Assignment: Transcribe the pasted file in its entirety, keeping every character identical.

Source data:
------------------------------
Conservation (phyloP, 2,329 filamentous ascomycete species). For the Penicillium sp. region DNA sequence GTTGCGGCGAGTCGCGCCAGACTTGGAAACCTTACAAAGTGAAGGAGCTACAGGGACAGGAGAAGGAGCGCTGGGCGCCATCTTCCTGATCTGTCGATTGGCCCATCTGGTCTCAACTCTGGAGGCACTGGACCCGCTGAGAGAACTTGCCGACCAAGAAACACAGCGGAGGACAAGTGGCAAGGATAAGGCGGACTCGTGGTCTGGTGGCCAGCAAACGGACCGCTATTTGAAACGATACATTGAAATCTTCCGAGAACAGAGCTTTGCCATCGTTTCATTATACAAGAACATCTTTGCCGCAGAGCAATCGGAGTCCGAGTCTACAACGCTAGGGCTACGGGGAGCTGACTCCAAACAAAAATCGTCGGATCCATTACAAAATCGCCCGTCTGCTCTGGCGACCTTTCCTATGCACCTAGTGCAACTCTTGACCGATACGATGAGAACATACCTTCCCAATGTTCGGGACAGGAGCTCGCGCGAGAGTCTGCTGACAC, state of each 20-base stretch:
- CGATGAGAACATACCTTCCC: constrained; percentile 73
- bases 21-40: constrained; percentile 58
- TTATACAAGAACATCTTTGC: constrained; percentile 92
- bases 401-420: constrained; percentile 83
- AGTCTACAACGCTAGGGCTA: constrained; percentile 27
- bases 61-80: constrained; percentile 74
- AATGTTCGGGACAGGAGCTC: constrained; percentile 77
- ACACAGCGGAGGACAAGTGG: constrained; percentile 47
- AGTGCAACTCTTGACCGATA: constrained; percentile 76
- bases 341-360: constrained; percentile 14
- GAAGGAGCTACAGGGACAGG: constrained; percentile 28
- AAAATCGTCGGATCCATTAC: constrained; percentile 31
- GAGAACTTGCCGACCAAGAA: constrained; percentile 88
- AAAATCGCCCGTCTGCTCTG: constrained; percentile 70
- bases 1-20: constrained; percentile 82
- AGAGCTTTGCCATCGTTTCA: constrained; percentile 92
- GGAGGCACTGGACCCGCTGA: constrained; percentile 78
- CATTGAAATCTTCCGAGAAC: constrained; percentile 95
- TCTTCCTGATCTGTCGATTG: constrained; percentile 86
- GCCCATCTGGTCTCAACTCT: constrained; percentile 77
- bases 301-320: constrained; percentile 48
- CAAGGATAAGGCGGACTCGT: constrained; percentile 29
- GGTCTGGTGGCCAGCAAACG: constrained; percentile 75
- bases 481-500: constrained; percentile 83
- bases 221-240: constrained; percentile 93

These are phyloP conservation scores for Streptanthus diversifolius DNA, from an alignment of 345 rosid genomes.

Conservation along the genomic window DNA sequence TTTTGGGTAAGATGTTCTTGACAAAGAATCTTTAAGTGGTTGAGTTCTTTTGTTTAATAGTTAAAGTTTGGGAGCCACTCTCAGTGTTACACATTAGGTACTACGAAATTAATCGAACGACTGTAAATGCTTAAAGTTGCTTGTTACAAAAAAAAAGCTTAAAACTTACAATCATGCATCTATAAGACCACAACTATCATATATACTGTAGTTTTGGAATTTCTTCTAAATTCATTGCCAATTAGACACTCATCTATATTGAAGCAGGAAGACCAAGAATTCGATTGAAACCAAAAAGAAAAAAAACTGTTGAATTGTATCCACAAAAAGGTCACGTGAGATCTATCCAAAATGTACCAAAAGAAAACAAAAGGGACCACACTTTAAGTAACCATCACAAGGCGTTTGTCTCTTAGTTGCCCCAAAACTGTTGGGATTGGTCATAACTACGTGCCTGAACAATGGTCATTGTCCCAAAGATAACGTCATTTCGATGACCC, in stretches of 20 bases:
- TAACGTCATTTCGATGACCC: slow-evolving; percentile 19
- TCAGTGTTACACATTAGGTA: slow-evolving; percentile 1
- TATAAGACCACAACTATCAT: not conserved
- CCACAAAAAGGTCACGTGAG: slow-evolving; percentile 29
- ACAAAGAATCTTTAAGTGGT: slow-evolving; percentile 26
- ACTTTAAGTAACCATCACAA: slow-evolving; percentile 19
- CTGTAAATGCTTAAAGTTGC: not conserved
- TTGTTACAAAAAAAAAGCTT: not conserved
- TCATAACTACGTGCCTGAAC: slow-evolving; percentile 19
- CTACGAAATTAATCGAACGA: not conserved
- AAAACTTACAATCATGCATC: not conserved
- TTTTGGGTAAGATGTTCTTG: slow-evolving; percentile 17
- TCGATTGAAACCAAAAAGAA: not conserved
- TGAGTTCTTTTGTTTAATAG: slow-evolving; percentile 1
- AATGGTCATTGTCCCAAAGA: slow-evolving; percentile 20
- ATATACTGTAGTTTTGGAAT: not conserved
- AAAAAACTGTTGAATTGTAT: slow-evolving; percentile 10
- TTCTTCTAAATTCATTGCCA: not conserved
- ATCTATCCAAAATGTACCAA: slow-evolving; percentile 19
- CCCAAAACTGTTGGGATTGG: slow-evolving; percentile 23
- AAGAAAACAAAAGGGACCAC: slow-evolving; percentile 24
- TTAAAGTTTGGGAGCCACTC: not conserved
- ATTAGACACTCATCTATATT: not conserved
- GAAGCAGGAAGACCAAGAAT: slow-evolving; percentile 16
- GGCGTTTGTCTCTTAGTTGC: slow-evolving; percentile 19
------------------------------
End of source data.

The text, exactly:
Conservation (phyloP, 2,329 filamentous ascomycete species). For the Penicillium sp. region DNA sequence GTTGCGGCGAGTCGCGCCAGACTTGGAAACCTTACAAAGTGAAGGAGCTACAGGGACAGGAGAAGGAGCGCTGGGCGCCATCTTCCTGATCTGTCGATTGGCCCATCTGGTCTCAACTCTGGAGGCACTGGACCCGCTGAGAGAACTTGCCGACCAAGAAACACAGCGGAGGACAAGTGGCAAGGATAAGGCGGACTCGTGGTCTGGTGGCCAGCAAACGGACCGCTATTTGAAACGATACATTGAAATCTTCCGAGAACAGAGCTTTGCCATCGTTTCATTATACAAGAACATCTTTGCCGCAGAGCAATCGGAGTCCGAGTCTACAACGCTAGGGCTACGGGGAGCTGACTCCAAACAAAAATCGTCGGATCCATTACAAAATCGCCCGTCTGCTCTGGCGACCTTTCCTATGCACCTAGTGCAACTCTTGACCGATACGATGAGAACATACCTTCCCAATGTTCGGGACAGGAGCTCGCGCGAGAGTCTGCTGACAC, state of each 20-base stretch:
- CGATGAGAACATACCTTCCC: constrained; percentile 73
- bases 21-40: constrained; percentile 58
- TTATACAAGAACATCTTTGC: constrained; percentile 92
- bases 401-420: constrained; percentile 83
- AGTCTACAACGCTAGGGCTA: constrained; percentile 27
- bases 61-80: constrained; percentile 74
- AATGTTCGGGACAGGAGCTC: constrained; percentile 77
- ACACAGCGGAGGACAAGTGG: constrained; percentile 47
- AGTGCAACTCTTGACCGATA: constrained; percentile 76
- bases 341-360: constrained; percentile 14
- GAAGGAGCTACAGGGACAGG: constrained; percentile 28
- AAAATCGTCGGATCCATTAC: constrained; percentile 31
- GAGAACTTGCCGACCAAGAA: constrained; percentile 88
- AAAATCGCCCGTCTGCTCTG: constrained; percentile 70
- bases 1-20: constrained; percentile 82
- AGAGCTTTGCCATCGTTTCA: constrained; percentile 92
- GGAGGCACTGGACCCGCTGA: constrained; percentile 78
- CATTGAAATCTTCCGAGAAC: constrained; percentile 95
- TCTTCCTGATCTGTCGATTG: constrained; percentile 86
- GCCCATCTGGTCTCAACTCT: constrained; percentile 77
- bases 301-320: constrained; percentile 48
- CAAGGATAAGGCGGACTCGT: constrained; percentile 29
- GGTCTGGTGGCCAGCAAACG: constrained; percentile 75
- bases 481-500: constrained; percentile 83
- bases 221-240: constrained; percentile 93

These are phyloP conservation scores for Streptanthus diversifolius DNA, from an alignment of 345 rosid genomes.

Conservation along the genomic window DNA sequence TTTTGGGTAAGATGTTCTTGACAAAGAATCTTTAAGTGGTTGAGTTCTTTTGTTTAATAGTTAAAGTTTGGGAGCCACTCTCAGTGTTACACATTAGGTACTACGAAATTAATCGAACGACTGTAAATGCTTAAAGTTGCTTGTTACAAAAAAAAAGCTTAAAACTTACAATCATGCATCTATAAGACCACAACTATCATATATACTGTAGTTTTGGAATTTCTTCTAAATTCATTGCCAATTAGACACTCATCTATATTGAAGCAGGAAGACCAAGAATTCGATTGAAACCAAAAAGAAAAAAAACTGTTGAATTGTATCCACAAAAAGGTCACGTGAGATCTATCCAAAATGTACCAAAAGAAAACAAAAGGGACCACACTTTAAGTAACCATCACAAGGCGTTTGTCTCTTAGTTGCCCCAAAACTGTTGGGATTGGTCATAACTACGTGCCTGAACAATGGTCATTGTCCCAAAGATAACGTCATTTCGATGACCC, in stretches of 20 bases:
- TAACGTCATTTCGATGACCC: slow-evolving; percentile 19
- TCAGTGTTACACATTAGGTA: slow-evolving; percentile 1
- TATAAGACCACAACTATCAT: not conserved
- CCACAAAAAGGTCACGTGAG: slow-evolving; percentile 29
- ACAAAGAATCTTTAAGTGGT: slow-evolving; percentile 26
- ACTTTAAGTAACCATCACAA: slow-evolving; percentile 19
- CTGTAAATGCTTAAAGTTGC: not conserved
- TTGTTACAAAAAAAAAGCTT: not conserved
- TCATAACTACGTGCCTGAAC: slow-evolving; percentile 19
- CTACGAAATTAATCGAACGA: not conserved
- AAAACTTACAATCATGCATC: not conserved
- TTTTGGGTAAGATGTTCTTG: slow-evolving; percentile 17
- TCGATTGAAACCAAAAAGAA: not conserved
- TGAGTTCTTTTGTTTAATAG: slow-evolving; percentile 1
- AATGGTCATTGTCCCAAAGA: slow-evolving; percentile 20
- ATATACTGTAGTTTTGGAAT: not conserved
- AAAAAACTGTTGAATTGTAT: slow-evolving; percentile 10
- TTCTTCTAAATTCATTGCCA: not conserved
- ATCTATCCAAAATGTACCAA: slow-evolving; percentile 19
- CCCAAAACTGTTGGGATTGG: slow-evolving; percentile 23
- AAGAAAACAAAAGGGACCAC: slow-evolving; percentile 24
- TTAAAGTTTGGGAGCCACTC: not conserved
- ATTAGACACTCATCTATATT: not conserved
- GAAGCAGGAAGACCAAGAAT: slow-evolving; percentile 16
- GGCGTTTGTCTCTTAGTTGC: slow-evolving; percentile 19